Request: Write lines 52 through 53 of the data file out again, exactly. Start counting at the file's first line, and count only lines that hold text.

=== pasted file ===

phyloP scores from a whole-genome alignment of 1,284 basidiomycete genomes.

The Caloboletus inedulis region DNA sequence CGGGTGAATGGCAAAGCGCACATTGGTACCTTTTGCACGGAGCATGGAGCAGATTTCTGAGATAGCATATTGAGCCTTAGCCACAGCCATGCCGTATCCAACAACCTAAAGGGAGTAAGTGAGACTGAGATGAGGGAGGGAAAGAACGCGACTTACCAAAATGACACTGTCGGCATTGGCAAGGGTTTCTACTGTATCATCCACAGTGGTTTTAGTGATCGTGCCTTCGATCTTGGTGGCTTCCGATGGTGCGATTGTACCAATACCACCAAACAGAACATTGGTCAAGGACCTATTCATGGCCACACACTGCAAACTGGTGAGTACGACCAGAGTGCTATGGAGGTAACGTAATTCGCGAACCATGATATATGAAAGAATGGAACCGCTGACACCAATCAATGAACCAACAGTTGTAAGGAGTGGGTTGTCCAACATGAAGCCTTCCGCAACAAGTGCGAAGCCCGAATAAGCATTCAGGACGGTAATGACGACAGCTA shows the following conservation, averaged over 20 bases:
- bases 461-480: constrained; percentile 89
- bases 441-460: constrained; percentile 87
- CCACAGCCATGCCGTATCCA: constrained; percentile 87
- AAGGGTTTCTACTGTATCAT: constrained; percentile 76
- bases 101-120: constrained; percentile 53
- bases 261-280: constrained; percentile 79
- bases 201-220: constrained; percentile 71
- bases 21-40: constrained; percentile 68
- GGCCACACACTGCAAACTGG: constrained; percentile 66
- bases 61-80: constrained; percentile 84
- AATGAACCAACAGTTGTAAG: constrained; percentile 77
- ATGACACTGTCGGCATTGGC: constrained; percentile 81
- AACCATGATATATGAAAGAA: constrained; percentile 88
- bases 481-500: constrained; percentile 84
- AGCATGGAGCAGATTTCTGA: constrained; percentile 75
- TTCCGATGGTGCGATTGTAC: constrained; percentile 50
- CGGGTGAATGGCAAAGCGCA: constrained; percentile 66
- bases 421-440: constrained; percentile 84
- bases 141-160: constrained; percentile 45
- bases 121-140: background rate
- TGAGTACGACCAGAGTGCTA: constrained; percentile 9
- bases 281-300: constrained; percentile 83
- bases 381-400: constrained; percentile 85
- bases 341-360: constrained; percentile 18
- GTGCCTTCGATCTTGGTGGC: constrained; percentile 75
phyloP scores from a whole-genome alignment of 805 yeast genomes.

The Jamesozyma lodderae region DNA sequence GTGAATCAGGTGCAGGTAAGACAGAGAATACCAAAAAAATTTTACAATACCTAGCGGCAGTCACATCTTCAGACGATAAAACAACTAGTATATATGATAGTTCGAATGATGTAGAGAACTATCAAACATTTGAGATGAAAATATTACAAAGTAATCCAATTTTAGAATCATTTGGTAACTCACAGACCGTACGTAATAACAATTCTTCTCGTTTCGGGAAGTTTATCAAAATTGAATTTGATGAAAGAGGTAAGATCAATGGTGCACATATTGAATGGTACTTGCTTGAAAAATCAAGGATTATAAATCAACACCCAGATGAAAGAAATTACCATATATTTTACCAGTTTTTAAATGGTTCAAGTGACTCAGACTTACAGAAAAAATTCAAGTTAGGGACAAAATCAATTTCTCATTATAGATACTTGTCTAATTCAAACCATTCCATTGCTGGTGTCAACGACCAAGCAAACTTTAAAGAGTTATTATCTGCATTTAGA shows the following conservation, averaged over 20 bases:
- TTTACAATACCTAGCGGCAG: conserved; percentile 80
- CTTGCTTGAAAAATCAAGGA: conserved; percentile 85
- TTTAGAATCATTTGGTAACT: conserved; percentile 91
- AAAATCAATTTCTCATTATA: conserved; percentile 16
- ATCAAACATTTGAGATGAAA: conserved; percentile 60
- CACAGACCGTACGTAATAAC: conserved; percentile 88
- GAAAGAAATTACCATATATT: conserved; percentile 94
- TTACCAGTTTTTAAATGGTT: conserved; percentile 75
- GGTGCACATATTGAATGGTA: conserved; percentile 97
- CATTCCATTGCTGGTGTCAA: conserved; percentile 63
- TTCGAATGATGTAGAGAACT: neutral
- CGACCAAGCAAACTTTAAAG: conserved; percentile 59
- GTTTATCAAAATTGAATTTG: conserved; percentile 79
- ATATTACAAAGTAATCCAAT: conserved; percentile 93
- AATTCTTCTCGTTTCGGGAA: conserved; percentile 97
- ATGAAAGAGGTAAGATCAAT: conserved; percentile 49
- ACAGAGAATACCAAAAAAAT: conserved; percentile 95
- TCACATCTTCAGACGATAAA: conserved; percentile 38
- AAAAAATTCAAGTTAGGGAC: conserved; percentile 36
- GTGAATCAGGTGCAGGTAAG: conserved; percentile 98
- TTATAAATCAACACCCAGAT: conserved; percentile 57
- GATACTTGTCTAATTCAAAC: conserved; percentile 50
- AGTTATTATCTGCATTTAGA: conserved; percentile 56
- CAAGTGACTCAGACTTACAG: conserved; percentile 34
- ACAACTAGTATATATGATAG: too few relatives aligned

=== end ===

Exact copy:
- AGTTATTATCTGCATTTAGA: conserved; percentile 56
- CAAGTGACTCAGACTTACAG: conserved; percentile 34